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dc.contributor.authorO'Kelly, Eugenia
dc.contributor.authorArora, Anmol
dc.contributor.authorPirog, Sophia
dc.contributor.authorPearson, Charlotte
dc.contributor.authorWard, James
dc.contributor.authorClarkson, John
dc.date.accessioned2022-03-06T02:03:12Z
dc.date.available2022-03-06T02:03:12Z
dc.date.issued2022
dc.identifier.issn1932-6203
dc.identifier.otherPMC8809580
dc.identifier.other35108287
dc.identifier.urihttps://www.repository.cam.ac.uk/handle/1810/334704
dc.description.abstractINTRODUCTION: During the course of the COVID-19 pandemic, there have been suggestions that various techniques could be employed to improve the fit and, therefore, the effectiveness of face masks. It is well recognized that improving fit tends to improve mask effectiveness, but whether these fit modifiers are reliable remains unexplored. In this study, we assess a range of common "fit hacks" to determine their ability to improve mask performance. METHODS: Between July and September 2020, qualitative fit testing was performed in an indoor living space. We used quantitative fit testing to assess the fit of both surgical masks and KN95 masks, with and without 'fit hacks', on four participants. Seven fit hacks were evaluated to assess impact on fit. Additionally, one participant applied each fit hack multiple times to assess how reliable hacks were when reapplied. A convenience of four participants took part in the study, three females and one male with a head circumference range of 54 to 60 centimetres. RESULTS AND DISCUSSION: The use of pantyhose, tape, and rubber bands were effective for most participants. A pantyhose overlayer was observed to be the most effective hack. High degrees of variation were noted between participants. However, little variation was noted within participants, with hacks generally showing similar benefit each time they were applied on a single participant. An inspection of the fit hacks once applied showed that individual facial features may have a significant impact on fit, especially the nose bridge. CONCLUSIONS: Fit hacks can be used to effectively improve the fit of surgical and KN95 masks, enhancing the protection provided to the wearer. However, many of the most effective hacks are very uncomfortable and unlikely to be tolerated for extended periods of time. The development of effective fit-improvement solutions remains a critical issue in need of further development.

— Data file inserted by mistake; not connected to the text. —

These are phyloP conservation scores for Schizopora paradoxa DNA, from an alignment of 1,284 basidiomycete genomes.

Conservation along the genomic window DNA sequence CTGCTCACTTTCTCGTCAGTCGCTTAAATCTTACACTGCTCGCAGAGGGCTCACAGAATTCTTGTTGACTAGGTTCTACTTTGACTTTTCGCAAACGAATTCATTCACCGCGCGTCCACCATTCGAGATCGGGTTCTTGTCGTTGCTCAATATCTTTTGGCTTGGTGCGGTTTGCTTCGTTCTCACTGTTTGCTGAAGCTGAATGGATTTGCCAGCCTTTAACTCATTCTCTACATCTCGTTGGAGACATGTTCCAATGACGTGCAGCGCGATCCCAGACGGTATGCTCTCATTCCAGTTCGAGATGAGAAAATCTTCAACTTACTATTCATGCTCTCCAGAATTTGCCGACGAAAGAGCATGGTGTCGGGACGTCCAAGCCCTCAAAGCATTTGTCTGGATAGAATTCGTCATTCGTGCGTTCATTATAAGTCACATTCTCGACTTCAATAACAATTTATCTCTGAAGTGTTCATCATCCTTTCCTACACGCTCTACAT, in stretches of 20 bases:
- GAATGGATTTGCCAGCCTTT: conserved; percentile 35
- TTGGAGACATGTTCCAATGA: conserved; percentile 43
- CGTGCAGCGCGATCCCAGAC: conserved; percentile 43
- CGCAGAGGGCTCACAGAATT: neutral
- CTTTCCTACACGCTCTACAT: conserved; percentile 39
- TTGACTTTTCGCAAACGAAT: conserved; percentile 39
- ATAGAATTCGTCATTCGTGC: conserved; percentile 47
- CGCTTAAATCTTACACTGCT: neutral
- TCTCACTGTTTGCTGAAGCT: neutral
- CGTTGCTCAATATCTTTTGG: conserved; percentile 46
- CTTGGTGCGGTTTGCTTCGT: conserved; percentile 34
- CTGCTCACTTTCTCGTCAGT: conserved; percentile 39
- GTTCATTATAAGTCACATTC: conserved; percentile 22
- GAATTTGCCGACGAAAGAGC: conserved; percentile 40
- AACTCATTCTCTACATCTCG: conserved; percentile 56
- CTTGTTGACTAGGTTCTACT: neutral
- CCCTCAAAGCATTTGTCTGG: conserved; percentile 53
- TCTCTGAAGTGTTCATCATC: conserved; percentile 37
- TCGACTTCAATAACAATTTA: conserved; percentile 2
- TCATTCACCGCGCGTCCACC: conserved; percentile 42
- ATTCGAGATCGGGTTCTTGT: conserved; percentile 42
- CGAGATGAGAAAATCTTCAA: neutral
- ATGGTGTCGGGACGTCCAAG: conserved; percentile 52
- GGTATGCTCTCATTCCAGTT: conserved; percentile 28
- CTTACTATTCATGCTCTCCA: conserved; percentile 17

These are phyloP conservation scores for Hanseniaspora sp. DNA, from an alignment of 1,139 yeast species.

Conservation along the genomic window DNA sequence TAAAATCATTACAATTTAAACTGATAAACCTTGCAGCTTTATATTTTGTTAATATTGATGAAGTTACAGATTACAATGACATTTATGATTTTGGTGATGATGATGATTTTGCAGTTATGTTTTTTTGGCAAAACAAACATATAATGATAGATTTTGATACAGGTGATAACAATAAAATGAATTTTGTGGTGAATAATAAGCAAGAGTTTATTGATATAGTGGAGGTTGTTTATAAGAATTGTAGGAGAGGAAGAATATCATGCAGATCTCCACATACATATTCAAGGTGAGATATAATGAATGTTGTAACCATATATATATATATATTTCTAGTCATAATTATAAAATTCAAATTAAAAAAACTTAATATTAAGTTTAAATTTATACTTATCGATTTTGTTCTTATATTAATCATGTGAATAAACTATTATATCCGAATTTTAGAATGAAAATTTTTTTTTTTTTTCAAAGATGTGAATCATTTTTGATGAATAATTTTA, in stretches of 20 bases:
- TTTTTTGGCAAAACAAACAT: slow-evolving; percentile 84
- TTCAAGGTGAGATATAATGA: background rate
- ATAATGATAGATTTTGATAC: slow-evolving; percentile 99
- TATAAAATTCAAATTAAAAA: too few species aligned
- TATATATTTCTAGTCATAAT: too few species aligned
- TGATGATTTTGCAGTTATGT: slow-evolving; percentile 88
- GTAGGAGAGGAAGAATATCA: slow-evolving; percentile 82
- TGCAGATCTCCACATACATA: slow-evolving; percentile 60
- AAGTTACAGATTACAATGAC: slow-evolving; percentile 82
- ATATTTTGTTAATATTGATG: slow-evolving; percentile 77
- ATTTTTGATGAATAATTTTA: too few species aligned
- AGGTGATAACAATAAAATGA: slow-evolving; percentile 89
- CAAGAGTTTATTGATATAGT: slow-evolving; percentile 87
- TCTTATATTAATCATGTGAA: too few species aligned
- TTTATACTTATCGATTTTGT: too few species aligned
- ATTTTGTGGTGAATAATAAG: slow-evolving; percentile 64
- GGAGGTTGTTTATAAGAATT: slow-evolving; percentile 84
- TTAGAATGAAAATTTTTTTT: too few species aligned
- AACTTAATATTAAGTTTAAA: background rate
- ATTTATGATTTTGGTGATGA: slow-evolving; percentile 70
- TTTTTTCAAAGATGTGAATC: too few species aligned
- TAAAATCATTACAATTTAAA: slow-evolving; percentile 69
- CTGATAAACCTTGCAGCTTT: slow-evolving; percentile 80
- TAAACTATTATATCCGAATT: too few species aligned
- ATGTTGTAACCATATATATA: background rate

dc.languageeng
dc.publisherPublic Library of Science (PLoS)
dc.rightsAttribution 4.0 International
dc.rights.urihttps://creativecommons.org/licenses/by/4.0/
dc.sourcenlmid: 101285081
dc.sourceessn: 1932-6203
dc.subjectHumans
dc.subjectMasks
dc.subjectOccupational Exposure
dc.subjectFemale
dc.subjectMale
dc.subjectPandemics
dc.subjectPersonal Protective Equipment
dc.subjectPhysical Functional Performance
dc.subjectCOVID-19
dc.subjectSARS-CoV-2
dc.subjectN95 Respirators
dc.titleFace mask fit hacks: Improving the fit of KN95 masks and surgical masks with fit alteration techniques.
dc.typeArticle
dc.date.updated2022-03-06T02:03:11Z
prism.issueIdentifier2
prism.publicationNamePLoS One
prism.volume17
dc.identifier.doi10.17863/CAM.82122
dcterms.dateAccepted2022-01-04
rioxxterms.versionofrecord10.1371/journal.pone.0262830
rioxxterms.versionVoR
rioxxterms.licenseref.urihttps://creativecommons.org/licenses/by/4.0/
dc.contributor.orcidArora, Anmol [0000-0003-4881-8293]
dc.contributor.orcidWard, James [0000-0002-0362-4711]
dc.contributor.orcidClarkson, John [0000-0001-8018-7706]
dc.identifier.eissn1932-6203
cam.issuedOnline2022-02-02


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Attribution 4.0 International
Except where otherwise noted, this item's licence is described as Attribution 4.0 International